As the Silver Ferns prepare to take on the world's best next month at the 2019 Netball World Cup in Liverpool, we take a look back on one of the more extraordinary campaigns in Netball New Zealand history.
It was a hot and humid afternoon in Port of Spain on August 25, 1979.
Rain from earlier in the day had saturated the synthetic surfaced courts of Trinidad and Tobago's outdoor netball stadium, leaving puddles organisers of the World Netball Championship scrambled to dry with squeegees.
Thousands of rowdy local netball fans filled the stadium grandstands as anticipation and tension ahead of the final game rose.
The New Zealand national netball team, led by then-head coach Dame Lois Muir and captain Lyn Gunson, were preparing to face hosts Trinidad and Tobago to close what had been a campaign full of extraordinary challenges.
Trinidad and Tobago were one win away from outright claiming the prestigious World Netball Championship title - which was to be decided by round-robin wins in the absence of a grand final and tiebreakers.
The hosts had already confidently racked eight straight wins and were tied with Australia for the title while New Zealand sat one point behind with seven.
They knew they would still be crowned joint world champions if they lost to New Zealand, but they didn't want to share the glory - and it became increasingly evident on court.
"Trinidad and Tobago were under a lot of pressure to win," Muir, who led the New Zealand side now known as the Silver Ferns until 1988, tells the Herald. "They were a little bit naughty, they did naughty things, they were pretty keen to win. It was little things like standing on players' feet, they were subtle.
"Even when it was our ball they would hold on to it, we had to pull it out of their hands. It was like the whole thing was about fighting for your rights and standing up for yourself."
New Zealand had narrowly lost 36-38 to rivals Australia three days before when legendary goal attack Margaret Forsyth was benched with a knee injury.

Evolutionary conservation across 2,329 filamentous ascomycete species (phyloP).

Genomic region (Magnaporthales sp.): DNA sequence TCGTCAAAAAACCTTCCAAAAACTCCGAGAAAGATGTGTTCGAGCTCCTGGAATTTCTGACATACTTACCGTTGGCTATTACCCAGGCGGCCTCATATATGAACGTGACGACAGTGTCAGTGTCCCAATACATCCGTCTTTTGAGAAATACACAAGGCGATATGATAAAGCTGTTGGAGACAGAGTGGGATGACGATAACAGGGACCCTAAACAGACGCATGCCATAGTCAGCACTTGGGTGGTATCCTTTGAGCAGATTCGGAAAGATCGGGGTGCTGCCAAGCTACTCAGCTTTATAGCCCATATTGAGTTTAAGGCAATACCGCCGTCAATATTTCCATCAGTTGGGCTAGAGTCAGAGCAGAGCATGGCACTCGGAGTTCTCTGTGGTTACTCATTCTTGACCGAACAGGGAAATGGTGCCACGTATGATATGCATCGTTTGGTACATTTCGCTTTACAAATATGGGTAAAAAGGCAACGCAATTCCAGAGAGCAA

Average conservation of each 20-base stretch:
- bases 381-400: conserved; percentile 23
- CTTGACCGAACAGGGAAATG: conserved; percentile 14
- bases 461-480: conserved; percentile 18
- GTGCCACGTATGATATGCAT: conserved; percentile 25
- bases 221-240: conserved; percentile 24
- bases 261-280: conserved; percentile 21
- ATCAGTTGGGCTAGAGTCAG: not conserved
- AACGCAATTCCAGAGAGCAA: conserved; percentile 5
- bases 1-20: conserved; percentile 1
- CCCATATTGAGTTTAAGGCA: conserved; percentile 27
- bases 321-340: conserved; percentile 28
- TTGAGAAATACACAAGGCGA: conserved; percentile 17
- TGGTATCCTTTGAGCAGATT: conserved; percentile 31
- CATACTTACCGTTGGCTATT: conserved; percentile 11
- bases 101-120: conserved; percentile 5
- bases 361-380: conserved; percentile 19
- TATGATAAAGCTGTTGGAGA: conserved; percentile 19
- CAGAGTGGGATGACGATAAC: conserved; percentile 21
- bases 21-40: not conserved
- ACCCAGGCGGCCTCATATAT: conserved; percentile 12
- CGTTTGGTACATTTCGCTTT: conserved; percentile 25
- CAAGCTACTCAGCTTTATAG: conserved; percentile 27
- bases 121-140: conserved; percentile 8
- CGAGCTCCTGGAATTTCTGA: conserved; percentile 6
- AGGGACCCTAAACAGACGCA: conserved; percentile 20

Fueled by the devastation of losing and hungry for one final victory, New Zealand set their sights on toppling the competition leaders.
Going up against the tournament favourites, however, was no easy feat.
And to make matters more difficult, New Zealand faced a relentlessly passionate Trinidad and Tobago home crowd – one which saw the need of police escorts for both the umpires and the Kiwi side.
"The whole crowd was against us, they booed like crazy," former New Zealand defender Yvonne Willering says. "That was probably one of the few times we had Australia actually cheering for us."
After a week of braving the lethally slippery courts, fending off swarms of moths drawn in by the floodlights and having water balloons thrown at them from the crowd, there wasn't much left the New Zealand team hadn't already learned to conquer.
Poised and determined to ensure it would be the skills of netball that won the game, Willering says they took everything in their stride.
"The game could've got way out of control," she says. "But it was our team unity that kept us all together.
"Sure the crowd booed like crazy, but that all added to the atmosphere to be fair. We never felt like we were in real danger because we had a lot of security around us but it was just insane how much their country was behind their team.
"I actually quite enjoyed that whole situation though. It was a tremendous atmosphere and totally different to what would happen nowadays."